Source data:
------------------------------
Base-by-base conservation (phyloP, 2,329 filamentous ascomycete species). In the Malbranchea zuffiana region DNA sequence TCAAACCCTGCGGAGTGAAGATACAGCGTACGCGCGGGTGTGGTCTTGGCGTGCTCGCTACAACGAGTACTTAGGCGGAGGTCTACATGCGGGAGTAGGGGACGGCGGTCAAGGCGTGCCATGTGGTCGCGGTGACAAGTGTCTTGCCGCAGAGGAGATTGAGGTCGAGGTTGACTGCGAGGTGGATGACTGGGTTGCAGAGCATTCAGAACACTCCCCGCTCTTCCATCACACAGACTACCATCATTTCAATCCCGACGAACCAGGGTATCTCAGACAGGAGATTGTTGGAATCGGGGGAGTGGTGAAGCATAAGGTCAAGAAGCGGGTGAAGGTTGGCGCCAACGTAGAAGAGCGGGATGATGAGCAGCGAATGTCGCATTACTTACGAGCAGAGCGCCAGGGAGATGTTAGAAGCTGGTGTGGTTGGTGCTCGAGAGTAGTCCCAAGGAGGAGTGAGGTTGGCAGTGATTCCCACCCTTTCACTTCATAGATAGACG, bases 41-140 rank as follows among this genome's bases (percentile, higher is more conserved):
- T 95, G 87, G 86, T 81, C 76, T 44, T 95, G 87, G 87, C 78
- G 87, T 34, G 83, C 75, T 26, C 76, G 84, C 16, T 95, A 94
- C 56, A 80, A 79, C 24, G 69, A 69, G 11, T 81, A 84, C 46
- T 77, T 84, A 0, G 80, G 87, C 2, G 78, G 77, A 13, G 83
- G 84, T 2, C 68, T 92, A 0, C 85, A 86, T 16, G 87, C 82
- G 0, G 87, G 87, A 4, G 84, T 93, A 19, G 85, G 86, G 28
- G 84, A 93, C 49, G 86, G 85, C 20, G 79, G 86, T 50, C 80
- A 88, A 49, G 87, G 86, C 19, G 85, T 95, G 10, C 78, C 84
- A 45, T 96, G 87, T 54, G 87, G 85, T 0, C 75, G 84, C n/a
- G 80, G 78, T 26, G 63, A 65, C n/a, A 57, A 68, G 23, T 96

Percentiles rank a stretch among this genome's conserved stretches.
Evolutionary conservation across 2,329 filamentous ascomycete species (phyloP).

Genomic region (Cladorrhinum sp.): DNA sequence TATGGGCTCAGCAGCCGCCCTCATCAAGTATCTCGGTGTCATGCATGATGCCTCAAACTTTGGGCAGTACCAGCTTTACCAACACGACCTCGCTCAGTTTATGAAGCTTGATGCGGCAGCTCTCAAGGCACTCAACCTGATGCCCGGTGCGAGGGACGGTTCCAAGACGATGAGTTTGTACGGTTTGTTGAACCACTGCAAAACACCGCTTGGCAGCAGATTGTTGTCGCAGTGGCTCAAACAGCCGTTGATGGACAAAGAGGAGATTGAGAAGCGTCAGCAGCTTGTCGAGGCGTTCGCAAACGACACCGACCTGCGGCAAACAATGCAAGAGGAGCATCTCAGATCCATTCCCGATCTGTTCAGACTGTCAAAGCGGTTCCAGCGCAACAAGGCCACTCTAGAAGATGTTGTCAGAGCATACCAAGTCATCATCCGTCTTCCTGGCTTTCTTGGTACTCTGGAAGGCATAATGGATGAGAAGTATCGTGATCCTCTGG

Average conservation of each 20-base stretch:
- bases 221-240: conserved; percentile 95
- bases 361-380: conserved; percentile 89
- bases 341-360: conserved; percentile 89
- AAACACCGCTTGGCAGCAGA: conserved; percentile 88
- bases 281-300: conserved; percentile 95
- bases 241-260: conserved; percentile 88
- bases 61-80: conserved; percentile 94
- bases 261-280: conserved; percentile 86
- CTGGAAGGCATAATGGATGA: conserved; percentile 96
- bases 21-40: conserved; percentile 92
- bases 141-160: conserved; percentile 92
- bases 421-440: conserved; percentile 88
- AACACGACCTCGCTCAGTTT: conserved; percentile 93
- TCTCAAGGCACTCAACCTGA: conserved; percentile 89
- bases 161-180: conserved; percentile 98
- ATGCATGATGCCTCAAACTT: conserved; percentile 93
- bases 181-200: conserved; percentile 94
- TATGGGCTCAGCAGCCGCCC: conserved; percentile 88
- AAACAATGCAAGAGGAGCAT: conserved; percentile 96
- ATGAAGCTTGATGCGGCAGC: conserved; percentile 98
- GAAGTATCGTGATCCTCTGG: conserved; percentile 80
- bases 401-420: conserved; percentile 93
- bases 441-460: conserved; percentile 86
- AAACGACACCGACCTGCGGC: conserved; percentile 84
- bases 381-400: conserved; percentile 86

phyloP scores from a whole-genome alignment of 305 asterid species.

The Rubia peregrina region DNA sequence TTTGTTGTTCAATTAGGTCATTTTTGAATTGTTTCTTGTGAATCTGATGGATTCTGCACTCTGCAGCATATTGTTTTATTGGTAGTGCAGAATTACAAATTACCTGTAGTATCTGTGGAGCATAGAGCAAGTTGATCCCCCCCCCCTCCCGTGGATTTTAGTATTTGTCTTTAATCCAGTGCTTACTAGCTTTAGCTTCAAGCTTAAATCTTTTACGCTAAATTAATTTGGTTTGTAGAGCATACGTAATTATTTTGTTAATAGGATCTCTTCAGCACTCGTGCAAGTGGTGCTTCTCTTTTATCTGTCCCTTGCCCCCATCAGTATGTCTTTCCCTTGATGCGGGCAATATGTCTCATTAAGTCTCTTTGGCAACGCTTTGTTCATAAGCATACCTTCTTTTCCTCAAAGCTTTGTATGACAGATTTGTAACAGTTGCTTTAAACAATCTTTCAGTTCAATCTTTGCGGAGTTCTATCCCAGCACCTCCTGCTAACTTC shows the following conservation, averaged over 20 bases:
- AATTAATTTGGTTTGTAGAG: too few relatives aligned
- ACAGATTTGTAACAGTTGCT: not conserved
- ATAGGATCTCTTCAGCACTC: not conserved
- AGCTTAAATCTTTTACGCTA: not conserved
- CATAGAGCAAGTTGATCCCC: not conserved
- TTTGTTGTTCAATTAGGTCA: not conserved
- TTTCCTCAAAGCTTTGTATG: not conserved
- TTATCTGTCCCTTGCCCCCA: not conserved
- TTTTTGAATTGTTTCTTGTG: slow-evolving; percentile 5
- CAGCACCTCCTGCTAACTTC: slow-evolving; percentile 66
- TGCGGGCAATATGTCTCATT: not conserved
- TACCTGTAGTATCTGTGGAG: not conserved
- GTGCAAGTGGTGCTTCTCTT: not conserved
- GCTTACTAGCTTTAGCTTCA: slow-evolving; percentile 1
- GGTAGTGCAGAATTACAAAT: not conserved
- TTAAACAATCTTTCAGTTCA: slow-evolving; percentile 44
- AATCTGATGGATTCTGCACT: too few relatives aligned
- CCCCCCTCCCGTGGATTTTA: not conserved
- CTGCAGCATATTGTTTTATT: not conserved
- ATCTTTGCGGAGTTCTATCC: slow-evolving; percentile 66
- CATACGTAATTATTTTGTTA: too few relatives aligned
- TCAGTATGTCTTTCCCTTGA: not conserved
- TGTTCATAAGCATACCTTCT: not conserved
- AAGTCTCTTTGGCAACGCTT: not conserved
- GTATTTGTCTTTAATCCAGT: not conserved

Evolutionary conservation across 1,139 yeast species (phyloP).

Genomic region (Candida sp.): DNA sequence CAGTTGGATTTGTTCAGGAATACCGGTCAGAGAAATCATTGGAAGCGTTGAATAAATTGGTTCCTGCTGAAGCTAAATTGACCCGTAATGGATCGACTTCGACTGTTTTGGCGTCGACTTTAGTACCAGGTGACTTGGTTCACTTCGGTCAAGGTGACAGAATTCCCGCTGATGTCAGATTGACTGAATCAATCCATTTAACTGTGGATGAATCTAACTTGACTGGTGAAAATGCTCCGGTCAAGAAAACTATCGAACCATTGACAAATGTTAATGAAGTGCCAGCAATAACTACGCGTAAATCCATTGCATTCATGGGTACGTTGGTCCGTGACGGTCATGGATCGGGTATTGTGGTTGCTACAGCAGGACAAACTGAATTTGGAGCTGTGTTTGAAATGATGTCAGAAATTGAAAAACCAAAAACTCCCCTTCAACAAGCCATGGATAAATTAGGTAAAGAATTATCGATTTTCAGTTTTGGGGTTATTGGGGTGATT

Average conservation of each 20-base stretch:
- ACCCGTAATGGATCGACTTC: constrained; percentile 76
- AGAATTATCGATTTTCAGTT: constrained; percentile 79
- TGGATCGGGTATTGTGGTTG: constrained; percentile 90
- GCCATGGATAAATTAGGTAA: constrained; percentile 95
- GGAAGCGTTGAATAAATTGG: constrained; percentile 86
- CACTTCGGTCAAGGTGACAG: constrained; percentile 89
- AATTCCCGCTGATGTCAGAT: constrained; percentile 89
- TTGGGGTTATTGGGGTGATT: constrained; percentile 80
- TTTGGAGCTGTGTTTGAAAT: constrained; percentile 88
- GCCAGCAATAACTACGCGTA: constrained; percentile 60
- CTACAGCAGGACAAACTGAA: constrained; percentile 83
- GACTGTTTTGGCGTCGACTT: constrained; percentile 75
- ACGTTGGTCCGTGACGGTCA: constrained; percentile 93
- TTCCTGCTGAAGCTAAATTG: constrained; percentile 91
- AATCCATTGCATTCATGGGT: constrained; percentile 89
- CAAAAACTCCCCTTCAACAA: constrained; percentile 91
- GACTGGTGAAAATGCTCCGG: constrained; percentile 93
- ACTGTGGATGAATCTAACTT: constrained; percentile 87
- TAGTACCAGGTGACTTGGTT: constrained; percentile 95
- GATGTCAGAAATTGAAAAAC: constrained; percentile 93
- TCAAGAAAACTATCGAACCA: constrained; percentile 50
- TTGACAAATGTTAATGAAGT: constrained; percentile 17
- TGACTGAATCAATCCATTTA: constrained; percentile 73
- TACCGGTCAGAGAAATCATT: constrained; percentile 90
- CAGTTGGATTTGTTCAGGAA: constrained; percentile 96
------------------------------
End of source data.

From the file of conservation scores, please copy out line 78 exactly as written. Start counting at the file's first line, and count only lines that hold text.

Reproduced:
- TTGGGGTTATTGGGGTGATT: constrained; percentile 80